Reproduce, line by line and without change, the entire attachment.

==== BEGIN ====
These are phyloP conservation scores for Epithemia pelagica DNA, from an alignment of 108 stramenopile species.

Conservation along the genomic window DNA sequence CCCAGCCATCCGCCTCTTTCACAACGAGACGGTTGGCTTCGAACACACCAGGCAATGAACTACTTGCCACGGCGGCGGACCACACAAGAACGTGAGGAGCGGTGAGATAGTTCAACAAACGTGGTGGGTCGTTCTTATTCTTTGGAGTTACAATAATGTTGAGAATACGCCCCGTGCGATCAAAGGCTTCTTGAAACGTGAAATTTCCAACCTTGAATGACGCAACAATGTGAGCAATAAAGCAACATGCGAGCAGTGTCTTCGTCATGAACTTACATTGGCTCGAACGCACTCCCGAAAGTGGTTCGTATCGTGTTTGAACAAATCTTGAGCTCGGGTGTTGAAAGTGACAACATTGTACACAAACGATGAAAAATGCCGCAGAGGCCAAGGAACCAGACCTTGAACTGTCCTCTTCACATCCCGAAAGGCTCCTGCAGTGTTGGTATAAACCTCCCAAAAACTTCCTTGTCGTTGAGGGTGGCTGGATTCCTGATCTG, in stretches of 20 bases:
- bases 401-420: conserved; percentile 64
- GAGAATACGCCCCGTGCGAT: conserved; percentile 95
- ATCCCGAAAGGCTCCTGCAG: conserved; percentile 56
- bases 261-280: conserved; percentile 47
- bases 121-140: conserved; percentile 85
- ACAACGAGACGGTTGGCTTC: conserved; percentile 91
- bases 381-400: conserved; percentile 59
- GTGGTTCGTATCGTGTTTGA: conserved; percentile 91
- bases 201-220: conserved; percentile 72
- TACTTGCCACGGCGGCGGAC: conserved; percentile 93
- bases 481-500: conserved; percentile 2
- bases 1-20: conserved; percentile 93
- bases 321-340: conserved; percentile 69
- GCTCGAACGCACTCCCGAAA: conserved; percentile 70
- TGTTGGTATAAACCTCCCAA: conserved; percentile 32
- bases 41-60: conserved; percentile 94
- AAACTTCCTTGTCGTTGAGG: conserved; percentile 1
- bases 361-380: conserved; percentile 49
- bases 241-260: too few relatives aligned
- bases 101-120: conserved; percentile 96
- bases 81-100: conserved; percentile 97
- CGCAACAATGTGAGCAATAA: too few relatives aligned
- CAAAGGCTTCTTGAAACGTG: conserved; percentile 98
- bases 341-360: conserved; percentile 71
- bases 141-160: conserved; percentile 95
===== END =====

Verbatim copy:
These are phyloP conservation scores for Epithemia pelagica DNA, from an alignment of 108 stramenopile species.

Conservation along the genomic window DNA sequence CCCAGCCATCCGCCTCTTTCACAACGAGACGGTTGGCTTCGAACACACCAGGCAATGAACTACTTGCCACGGCGGCGGACCACACAAGAACGTGAGGAGCGGTGAGATAGTTCAACAAACGTGGTGGGTCGTTCTTATTCTTTGGAGTTACAATAATGTTGAGAATACGCCCCGTGCGATCAAAGGCTTCTTGAAACGTGAAATTTCCAACCTTGAATGACGCAACAATGTGAGCAATAAAGCAACATGCGAGCAGTGTCTTCGTCATGAACTTACATTGGCTCGAACGCACTCCCGAAAGTGGTTCGTATCGTGTTTGAACAAATCTTGAGCTCGGGTGTTGAAAGTGACAACATTGTACACAAACGATGAAAAATGCCGCAGAGGCCAAGGAACCAGACCTTGAACTGTCCTCTTCACATCCCGAAAGGCTCCTGCAGTGTTGGTATAAACCTCCCAAAAACTTCCTTGTCGTTGAGGGTGGCTGGATTCCTGATCTG, in stretches of 20 bases:
- bases 401-420: conserved; percentile 64
- GAGAATACGCCCCGTGCGAT: conserved; percentile 95
- ATCCCGAAAGGCTCCTGCAG: conserved; percentile 56
- bases 261-280: conserved; percentile 47
- bases 121-140: conserved; percentile 85
- ACAACGAGACGGTTGGCTTC: conserved; percentile 91
- bases 381-400: conserved; percentile 59
- GTGGTTCGTATCGTGTTTGA: conserved; percentile 91
- bases 201-220: conserved; percentile 72
- TACTTGCCACGGCGGCGGAC: conserved; percentile 93
- bases 481-500: conserved; percentile 2
- bases 1-20: conserved; percentile 93
- bases 321-340: conserved; percentile 69
- GCTCGAACGCACTCCCGAAA: conserved; percentile 70
- TGTTGGTATAAACCTCCCAA: conserved; percentile 32
- bases 41-60: conserved; percentile 94
- AAACTTCCTTGTCGTTGAGG: conserved; percentile 1
- bases 361-380: conserved; percentile 49
- bases 241-260: too few relatives aligned
- bases 101-120: conserved; percentile 96
- bases 81-100: conserved; percentile 97
- CGCAACAATGTGAGCAATAA: too few relatives aligned
- CAAAGGCTTCTTGAAACGTG: conserved; percentile 98
- bases 341-360: conserved; percentile 71
- bases 141-160: conserved; percentile 95